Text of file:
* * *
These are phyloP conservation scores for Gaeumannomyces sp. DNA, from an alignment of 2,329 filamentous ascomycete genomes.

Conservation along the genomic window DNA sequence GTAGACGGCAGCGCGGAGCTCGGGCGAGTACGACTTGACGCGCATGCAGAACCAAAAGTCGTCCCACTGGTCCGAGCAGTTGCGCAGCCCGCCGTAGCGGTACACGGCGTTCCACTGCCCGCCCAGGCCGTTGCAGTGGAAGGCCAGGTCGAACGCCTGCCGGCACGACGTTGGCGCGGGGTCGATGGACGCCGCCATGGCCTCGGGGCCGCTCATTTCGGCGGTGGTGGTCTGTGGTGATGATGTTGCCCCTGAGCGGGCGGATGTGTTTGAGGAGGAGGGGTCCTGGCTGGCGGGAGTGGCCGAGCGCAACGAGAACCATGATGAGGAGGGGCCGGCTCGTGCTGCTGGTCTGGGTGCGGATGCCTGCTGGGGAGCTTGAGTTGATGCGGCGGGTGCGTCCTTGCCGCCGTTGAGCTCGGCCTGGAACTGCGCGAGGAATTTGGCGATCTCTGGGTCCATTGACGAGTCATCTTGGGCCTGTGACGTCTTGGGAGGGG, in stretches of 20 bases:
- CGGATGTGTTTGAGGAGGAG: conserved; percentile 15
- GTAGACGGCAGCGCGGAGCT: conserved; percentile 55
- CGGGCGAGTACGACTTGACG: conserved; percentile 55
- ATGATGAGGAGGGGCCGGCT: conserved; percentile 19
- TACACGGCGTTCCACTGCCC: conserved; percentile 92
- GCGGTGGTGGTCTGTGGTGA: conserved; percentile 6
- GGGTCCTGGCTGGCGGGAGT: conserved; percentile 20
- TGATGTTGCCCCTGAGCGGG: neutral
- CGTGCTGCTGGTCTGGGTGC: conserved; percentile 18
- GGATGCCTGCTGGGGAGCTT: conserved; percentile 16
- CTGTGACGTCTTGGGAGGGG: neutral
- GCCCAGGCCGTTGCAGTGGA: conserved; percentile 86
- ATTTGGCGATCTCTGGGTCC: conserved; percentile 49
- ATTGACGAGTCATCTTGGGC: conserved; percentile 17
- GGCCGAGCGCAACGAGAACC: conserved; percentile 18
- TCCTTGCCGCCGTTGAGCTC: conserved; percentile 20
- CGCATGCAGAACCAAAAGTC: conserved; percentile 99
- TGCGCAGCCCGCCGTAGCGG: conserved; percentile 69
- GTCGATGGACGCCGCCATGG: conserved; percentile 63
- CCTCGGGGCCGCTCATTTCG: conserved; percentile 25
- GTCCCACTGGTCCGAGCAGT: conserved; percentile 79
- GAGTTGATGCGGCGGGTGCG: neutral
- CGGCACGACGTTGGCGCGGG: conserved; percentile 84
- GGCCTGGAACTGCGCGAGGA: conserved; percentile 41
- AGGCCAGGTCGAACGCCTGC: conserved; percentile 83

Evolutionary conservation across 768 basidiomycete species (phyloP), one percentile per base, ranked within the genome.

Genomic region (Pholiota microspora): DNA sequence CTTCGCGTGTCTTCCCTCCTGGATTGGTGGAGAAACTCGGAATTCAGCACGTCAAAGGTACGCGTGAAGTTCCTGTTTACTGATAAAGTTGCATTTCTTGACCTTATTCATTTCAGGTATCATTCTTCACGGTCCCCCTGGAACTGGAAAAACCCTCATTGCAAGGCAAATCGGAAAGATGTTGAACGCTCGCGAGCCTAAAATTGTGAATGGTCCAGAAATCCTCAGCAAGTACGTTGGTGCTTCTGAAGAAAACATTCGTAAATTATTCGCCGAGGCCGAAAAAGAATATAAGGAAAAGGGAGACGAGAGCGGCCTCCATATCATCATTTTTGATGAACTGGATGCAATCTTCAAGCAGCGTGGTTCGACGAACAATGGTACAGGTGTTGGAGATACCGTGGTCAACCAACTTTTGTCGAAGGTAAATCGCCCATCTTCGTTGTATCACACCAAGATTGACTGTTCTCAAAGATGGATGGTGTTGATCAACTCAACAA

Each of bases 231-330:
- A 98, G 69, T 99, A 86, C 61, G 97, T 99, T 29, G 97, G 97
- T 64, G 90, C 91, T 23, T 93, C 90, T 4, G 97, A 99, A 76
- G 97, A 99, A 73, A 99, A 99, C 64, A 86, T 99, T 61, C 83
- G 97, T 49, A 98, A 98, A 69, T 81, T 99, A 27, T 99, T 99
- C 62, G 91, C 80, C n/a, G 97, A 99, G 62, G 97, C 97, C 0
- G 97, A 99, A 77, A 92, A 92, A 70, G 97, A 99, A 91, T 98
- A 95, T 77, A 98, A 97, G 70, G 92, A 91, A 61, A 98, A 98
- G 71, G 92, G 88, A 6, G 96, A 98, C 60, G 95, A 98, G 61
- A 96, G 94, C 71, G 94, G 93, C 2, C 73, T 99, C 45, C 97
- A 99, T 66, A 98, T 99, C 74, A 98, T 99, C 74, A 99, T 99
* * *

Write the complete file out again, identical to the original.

These are phyloP conservation scores for Gaeumannomyces sp. DNA, from an alignment of 2,329 filamentous ascomycete genomes.

Conservation along the genomic window DNA sequence GTAGACGGCAGCGCGGAGCTCGGGCGAGTACGACTTGACGCGCATGCAGAACCAAAAGTCGTCCCACTGGTCCGAGCAGTTGCGCAGCCCGCCGTAGCGGTACACGGCGTTCCACTGCCCGCCCAGGCCGTTGCAGTGGAAGGCCAGGTCGAACGCCTGCCGGCACGACGTTGGCGCGGGGTCGATGGACGCCGCCATGGCCTCGGGGCCGCTCATTTCGGCGGTGGTGGTCTGTGGTGATGATGTTGCCCCTGAGCGGGCGGATGTGTTTGAGGAGGAGGGGTCCTGGCTGGCGGGAGTGGCCGAGCGCAACGAGAACCATGATGAGGAGGGGCCGGCTCGTGCTGCTGGTCTGGGTGCGGATGCCTGCTGGGGAGCTTGAGTTGATGCGGCGGGTGCGTCCTTGCCGCCGTTGAGCTCGGCCTGGAACTGCGCGAGGAATTTGGCGATCTCTGGGTCCATTGACGAGTCATCTTGGGCCTGTGACGTCTTGGGAGGGG, in stretches of 20 bases:
- CGGATGTGTTTGAGGAGGAG: conserved; percentile 15
- GTAGACGGCAGCGCGGAGCT: conserved; percentile 55
- CGGGCGAGTACGACTTGACG: conserved; percentile 55
- ATGATGAGGAGGGGCCGGCT: conserved; percentile 19
- TACACGGCGTTCCACTGCCC: conserved; percentile 92
- GCGGTGGTGGTCTGTGGTGA: conserved; percentile 6
- GGGTCCTGGCTGGCGGGAGT: conserved; percentile 20
- TGATGTTGCCCCTGAGCGGG: neutral
- CGTGCTGCTGGTCTGGGTGC: conserved; percentile 18
- GGATGCCTGCTGGGGAGCTT: conserved; percentile 16
- CTGTGACGTCTTGGGAGGGG: neutral
- GCCCAGGCCGTTGCAGTGGA: conserved; percentile 86
- ATTTGGCGATCTCTGGGTCC: conserved; percentile 49
- ATTGACGAGTCATCTTGGGC: conserved; percentile 17
- GGCCGAGCGCAACGAGAACC: conserved; percentile 18
- TCCTTGCCGCCGTTGAGCTC: conserved; percentile 20
- CGCATGCAGAACCAAAAGTC: conserved; percentile 99
- TGCGCAGCCCGCCGTAGCGG: conserved; percentile 69
- GTCGATGGACGCCGCCATGG: conserved; percentile 63
- CCTCGGGGCCGCTCATTTCG: conserved; percentile 25
- GTCCCACTGGTCCGAGCAGT: conserved; percentile 79
- GAGTTGATGCGGCGGGTGCG: neutral
- CGGCACGACGTTGGCGCGGG: conserved; percentile 84
- GGCCTGGAACTGCGCGAGGA: conserved; percentile 41
- AGGCCAGGTCGAACGCCTGC: conserved; percentile 83

Evolutionary conservation across 768 basidiomycete species (phyloP), one percentile per base, ranked within the genome.

Genomic region (Pholiota microspora): DNA sequence CTTCGCGTGTCTTCCCTCCTGGATTGGTGGAGAAACTCGGAATTCAGCACGTCAAAGGTACGCGTGAAGTTCCTGTTTACTGATAAAGTTGCATTTCTTGACCTTATTCATTTCAGGTATCATTCTTCACGGTCCCCCTGGAACTGGAAAAACCCTCATTGCAAGGCAAATCGGAAAGATGTTGAACGCTCGCGAGCCTAAAATTGTGAATGGTCCAGAAATCCTCAGCAAGTACGTTGGTGCTTCTGAAGAAAACATTCGTAAATTATTCGCCGAGGCCGAAAAAGAATATAAGGAAAAGGGAGACGAGAGCGGCCTCCATATCATCATTTTTGATGAACTGGATGCAATCTTCAAGCAGCGTGGTTCGACGAACAATGGTACAGGTGTTGGAGATACCGTGGTCAACCAACTTTTGTCGAAGGTAAATCGCCCATCTTCGTTGTATCACACCAAGATTGACTGTTCTCAAAGATGGATGGTGTTGATCAACTCAACAA

Each of bases 231-330:
- A 98, G 69, T 99, A 86, C 61, G 97, T 99, T 29, G 97, G 97
- T 64, G 90, C 91, T 23, T 93, C 90, T 4, G 97, A 99, A 76
- G 97, A 99, A 73, A 99, A 99, C 64, A 86, T 99, T 61, C 83
- G 97, T 49, A 98, A 98, A 69, T 81, T 99, A 27, T 99, T 99
- C 62, G 91, C 80, C n/a, G 97, A 99, G 62, G 97, C 97, C 0
- G 97, A 99, A 77, A 92, A 92, A 70, G 97, A 99, A 91, T 98
- A 95, T 77, A 98, A 97, G 70, G 92, A 91, A 61, A 98, A 98
- G 71, G 92, G 88, A 6, G 96, A 98, C 60, G 95, A 98, G 61
- A 96, G 94, C 71, G 94, G 93, C 2, C 73, T 99, C 45, C 97
- A 99, T 66, A 98, T 99, C 74, A 98, T 99, C 74, A 99, T 99